There’s little space in the MTV EXIT narrative for the kind of nuance conveyed in Ms. Kamler’s play, in which the Lipoh character—like tens of thousands of other refugees and migrants from Myanmar—has deliberately chosen to be smuggled into Thailand in order to support her family.
Estimates from researchers indicate that the regular flow of large numbers of people out of Myanmar has not been reduced by the current government’s reform process. This may be due to the fact that the last few years have been marked by a significant increase in land-grabbing and the displacement of huge numbers of small-scale farmers across much of Myanmar’s countryside—factors that continue to push thousands of migrants out of the country every month in search of employment.
There are also other push factors at play. The unresolved conflict between government troops and Kachin rebels in the north and the ongoing crisis in Rakhine State have, according to UN estimates, led to a combined figure of more than 250,000 people being displaced since President U Thein Sein’s nominally civilian government took office three years ago.
These factors have left no shortage of people willing to pay brokers to smuggle them to third countries in search of a better life, ensuring that Thailand’s immigration detention centers will remain full of undocumented people for many years to come.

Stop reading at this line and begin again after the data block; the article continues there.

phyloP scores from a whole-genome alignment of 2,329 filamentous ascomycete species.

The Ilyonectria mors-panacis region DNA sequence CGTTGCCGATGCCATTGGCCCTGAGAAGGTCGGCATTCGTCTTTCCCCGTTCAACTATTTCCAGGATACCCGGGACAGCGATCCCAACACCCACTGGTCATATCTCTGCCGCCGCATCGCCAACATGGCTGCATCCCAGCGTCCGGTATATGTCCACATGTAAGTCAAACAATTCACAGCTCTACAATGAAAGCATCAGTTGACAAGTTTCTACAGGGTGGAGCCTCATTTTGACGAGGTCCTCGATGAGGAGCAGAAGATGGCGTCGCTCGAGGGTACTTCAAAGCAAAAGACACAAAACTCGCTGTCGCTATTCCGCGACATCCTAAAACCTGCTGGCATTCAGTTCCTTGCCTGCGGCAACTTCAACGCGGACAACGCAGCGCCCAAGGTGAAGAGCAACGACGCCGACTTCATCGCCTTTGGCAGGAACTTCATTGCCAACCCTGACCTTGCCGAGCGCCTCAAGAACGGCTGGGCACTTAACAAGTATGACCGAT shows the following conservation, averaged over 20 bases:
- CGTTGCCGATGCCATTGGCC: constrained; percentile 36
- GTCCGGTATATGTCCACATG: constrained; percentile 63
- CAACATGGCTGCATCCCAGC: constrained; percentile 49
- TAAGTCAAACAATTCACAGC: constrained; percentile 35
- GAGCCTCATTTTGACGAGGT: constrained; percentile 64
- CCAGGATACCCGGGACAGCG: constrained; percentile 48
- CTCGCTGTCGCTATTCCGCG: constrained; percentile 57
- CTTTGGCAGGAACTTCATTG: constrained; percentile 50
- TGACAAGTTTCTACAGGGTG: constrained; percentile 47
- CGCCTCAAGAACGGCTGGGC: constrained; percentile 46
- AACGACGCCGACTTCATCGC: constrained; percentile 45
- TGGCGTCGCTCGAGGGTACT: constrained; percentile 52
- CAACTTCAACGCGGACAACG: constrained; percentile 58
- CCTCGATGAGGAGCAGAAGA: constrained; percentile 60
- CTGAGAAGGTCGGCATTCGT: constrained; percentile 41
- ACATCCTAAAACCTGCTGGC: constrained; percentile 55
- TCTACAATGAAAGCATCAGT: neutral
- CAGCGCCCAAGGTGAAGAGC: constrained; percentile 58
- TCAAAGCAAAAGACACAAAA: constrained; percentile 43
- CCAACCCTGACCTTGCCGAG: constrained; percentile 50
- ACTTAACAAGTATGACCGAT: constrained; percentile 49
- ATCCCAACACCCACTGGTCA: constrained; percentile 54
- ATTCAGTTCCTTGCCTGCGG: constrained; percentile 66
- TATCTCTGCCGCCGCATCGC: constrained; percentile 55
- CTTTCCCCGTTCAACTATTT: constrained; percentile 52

“Land of Smiles” is a beautifully composed and highly creative rebuttal to the widely held assumptions that underpin anti-trafficking policies that have proven to be at best counterproductive and at worst extremely harmful to the very people they are meant to help. By looking at what’s wrong with the status quo in a way that is both challenging and highly entertaining, it could do much to highlight the many missteps that have been taken in the name of ending human trafficking.
This article first appeared in the July 2014 print issue of The Irrawaddy magazine.